Divorce proceedings can be expensive as well as time-consuming and emotionally draining on the main parties involved. An array of issues, including the division of property, child custody, alimony and other items of contention can prove to be the catalyst for a contentious, drawn-out affair in court. Mediation is often suggested as a viable alternative to litigation, but unfortunately it is not always appropriate.
All of the advantages of mediation, including lower cost and avoidance of a messy court battle, are compelling reasons for opting for this form of settlement. However, there are circumstances in which mediation would make for a disadvantageous uncontested divorce proceeding, or at least one in which the mediation itself would be problematic.
Emotional issues are often a key reason why mediation would be difficult to pull off. One example is if one of the spouses wishes to inflict emotional pain upon the other spouse or is bent upon dragging out the conflict. Another emotion-related obstacle would be posed if one of the spouses or the children was subjected to emotional, physical, sexual or verbal abuse during the marriage.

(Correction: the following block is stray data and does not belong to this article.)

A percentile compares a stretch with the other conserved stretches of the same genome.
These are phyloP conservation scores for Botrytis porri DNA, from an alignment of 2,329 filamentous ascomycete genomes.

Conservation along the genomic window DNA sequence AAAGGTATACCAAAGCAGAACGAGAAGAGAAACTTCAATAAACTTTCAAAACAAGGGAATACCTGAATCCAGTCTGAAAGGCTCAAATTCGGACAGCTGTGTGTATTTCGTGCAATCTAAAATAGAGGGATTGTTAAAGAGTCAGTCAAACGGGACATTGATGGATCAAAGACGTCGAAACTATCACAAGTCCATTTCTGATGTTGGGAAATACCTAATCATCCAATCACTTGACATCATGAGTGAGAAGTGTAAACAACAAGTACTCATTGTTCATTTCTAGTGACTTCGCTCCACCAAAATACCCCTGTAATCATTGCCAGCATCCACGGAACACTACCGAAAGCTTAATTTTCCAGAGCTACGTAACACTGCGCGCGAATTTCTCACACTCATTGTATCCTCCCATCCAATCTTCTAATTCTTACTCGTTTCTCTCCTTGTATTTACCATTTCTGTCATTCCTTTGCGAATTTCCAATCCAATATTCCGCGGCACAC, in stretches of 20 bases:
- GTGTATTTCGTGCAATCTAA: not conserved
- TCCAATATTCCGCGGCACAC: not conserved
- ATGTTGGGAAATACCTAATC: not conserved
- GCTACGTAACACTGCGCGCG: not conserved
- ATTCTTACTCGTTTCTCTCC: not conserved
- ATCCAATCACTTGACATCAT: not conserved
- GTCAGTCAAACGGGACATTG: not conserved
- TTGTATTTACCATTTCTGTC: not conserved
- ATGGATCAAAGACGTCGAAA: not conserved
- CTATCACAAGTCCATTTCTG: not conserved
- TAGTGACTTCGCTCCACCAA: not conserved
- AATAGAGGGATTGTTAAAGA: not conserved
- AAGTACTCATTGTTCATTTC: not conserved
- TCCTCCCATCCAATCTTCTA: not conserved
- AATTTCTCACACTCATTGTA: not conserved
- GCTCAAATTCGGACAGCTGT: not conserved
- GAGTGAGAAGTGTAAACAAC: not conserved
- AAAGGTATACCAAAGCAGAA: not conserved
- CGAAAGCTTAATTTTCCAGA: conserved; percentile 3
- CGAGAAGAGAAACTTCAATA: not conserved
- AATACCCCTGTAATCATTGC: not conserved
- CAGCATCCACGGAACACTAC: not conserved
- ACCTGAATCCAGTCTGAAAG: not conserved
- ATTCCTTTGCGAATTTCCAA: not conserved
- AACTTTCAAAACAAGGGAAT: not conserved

Physical abuse, or rather the potential for physical abuse, is another potential undermining factor. If one spouse feels unsafe or threatened by the other spouse, the prospects for a duress-free mediation process are diminished.
Yet another potential issue that could damage the chances for a successful mediation process is if one or both spouses have a problem with alcohol or drug abuse. Alcohol or drug abusers make for poor candidates to be reasonable, much less level-headed.
And finally, there is one more reason why a mediation may not be advisable and it goes to the core of why so many marriages head for divorce: a lack of honesty or fairness. If either one of those factors is missing, it is difficult to envision soon-to-be ex-spouses who can be trusted to help facilitate a successful mediation.